Transforming Australian cities with innovation
Four key strategies to create successful innovation ecosystems

Vibrant innovation ecosystems that bring together new, high-value businesses, researchers and related service providers are emerging across Australia and around the world. These places are attracting investors and workers, and generating much-needed economic growth. They will drive the next wave of jobs in Australia, as traditional sectors such as manufacturing and mining contract to a smaller share of the economy.


Innovation is a contact sport. How can innovation ecosystems drive the next wave of jobs in Australia?





The range of activity within these innovation ecosystems is vast. It might include the creation of slow-release medicines in tiny capsules or the development of new methods for reducing traffic congestion. A common thread is that the organisations driving the activity are all located in a single geographic area, whether it’s a campus, suburb or wider city region. This encourages collaboration and healthy competition.

This isn’t pie-in-the-sky thinking. From Emeryville in the San Francisco Bay Area to the city of Cambridge in the United Kingdom (UK), innovation ecosystems are hotspots for jobs and growth. Macquarie Park in Sydney, for example, has a concentration of innovation-driven business and academic institutions employing 45,000 people.
At stake is the future of our cities. As Australia’s population ages, our cities will increasingly need to compete with these foreign and local innovation hotspots for talent and funds.
4 ingredients

Figure 1: Four key strategies that developers, governments and urban planners have used – and should focus on in the future – to create successful innovation ecosystems.

Building on a recent report by the Future Cities Collaborative (FCC), an initiative of the United States Studies Centre at the University of Sydney, the report, titled Growing the Australian innovation economy, is based on findings from a May 2016 city exchange to the United States (US) by a group of city shapers from all of over Australia, including AECOM. The group studied innovation ecosystems in Boston, New York City, Philadelphia, San Francisco and Seattle.


Between 2006 and 2011 start-ups added 1.44 million jobs to the Australian economy. Growing the Australian innovation economy highlights 10 key findings from the city exchange. Read the report.



We have also drawn on observations from interviews with stakeholders in the urban planning, start-up and infrastructure sectors in Australia. These investigations reveal that simply building infrastructure, a new university or a business campus won’t in itself attract innovators. Instead, key stakeholders must agree on a clear long-term vision, which encourages them to take responsibility in the place-making process. This vision should take into account a range of complex factors including local strengths, tenant mix, support networks, transport and data infrastructure, housing diversity and culture. ’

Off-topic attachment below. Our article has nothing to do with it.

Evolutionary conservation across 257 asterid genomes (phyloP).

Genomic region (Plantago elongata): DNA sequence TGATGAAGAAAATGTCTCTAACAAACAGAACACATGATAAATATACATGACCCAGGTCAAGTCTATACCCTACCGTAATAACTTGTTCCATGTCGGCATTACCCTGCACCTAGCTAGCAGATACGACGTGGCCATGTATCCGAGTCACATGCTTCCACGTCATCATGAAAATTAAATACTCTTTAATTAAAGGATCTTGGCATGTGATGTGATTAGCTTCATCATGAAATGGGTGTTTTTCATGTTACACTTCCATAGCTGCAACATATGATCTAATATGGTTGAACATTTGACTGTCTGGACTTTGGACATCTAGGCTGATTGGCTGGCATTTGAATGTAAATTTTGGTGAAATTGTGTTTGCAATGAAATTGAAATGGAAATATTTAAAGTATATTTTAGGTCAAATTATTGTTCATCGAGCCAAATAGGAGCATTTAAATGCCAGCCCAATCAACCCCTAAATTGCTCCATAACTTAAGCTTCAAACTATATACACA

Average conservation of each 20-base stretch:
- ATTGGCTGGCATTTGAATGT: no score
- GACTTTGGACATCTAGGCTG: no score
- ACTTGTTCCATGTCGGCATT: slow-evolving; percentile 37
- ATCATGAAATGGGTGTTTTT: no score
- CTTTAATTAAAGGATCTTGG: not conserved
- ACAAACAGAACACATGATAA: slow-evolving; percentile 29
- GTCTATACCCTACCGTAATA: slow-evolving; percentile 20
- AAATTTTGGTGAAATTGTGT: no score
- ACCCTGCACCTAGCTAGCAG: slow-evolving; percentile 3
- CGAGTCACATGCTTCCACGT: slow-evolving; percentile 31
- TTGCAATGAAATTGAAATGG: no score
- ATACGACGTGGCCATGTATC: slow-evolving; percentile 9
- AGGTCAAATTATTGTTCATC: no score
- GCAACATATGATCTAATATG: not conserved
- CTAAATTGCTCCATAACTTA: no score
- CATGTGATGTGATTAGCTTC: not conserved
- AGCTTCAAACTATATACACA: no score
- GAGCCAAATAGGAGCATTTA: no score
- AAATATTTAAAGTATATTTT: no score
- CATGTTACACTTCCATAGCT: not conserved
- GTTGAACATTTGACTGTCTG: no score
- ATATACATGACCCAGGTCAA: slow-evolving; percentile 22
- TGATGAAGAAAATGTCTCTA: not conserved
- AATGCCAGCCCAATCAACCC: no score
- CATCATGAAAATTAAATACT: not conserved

We also believe there is a need to reassess traditional assumptions about cities, such as the idea they should have single main business centres. If Australia can grow new areas of innovative business activity, then our cities will become more polycentric. Polycentric cities have multiple business centres with schools, parks and other facilities close by, making it more feasible for residents to live closer to their workplace. This can have dramatic benefits, including less time spent commuting and a greater sense of local community.



“There are 23,000 young Australians living in Silicon Valley at the moment”. Watch the highlights video from our recent event with the Hon. Rob Stokes, Minister for Planning




To appreciate the importance of innovation ecosystems to Australia’s future, try to imagine our cities without them. What if there were no concentrations of people and businesses working together to create globally competitive new products and services? What if we didn’t have easy linkages between entrepreneurs with energy and researchers with new ideas? What if those people spent more time in traffic than working productively? What if Australia wasn’t known for leadership in complex fields such as science, medicine or IT? And how dull would our cities be without places that bring together our best and brightest to work and play?

How can cities avoid this fate? The report outlines some of the key steps that governments, developers, educational institutions and others can take. These include the strategic application of planning controls, getting the right anchor tenants in place, considering the infrastructure that’s needed today, making informed decisions about what will be valuable in the future, and not overlooking critical ‘soft’ elements such as culture and social interaction.

For all the steps needed to achieve innovative cities read the report now.


James Rosenwax, Market Sector Director- Cities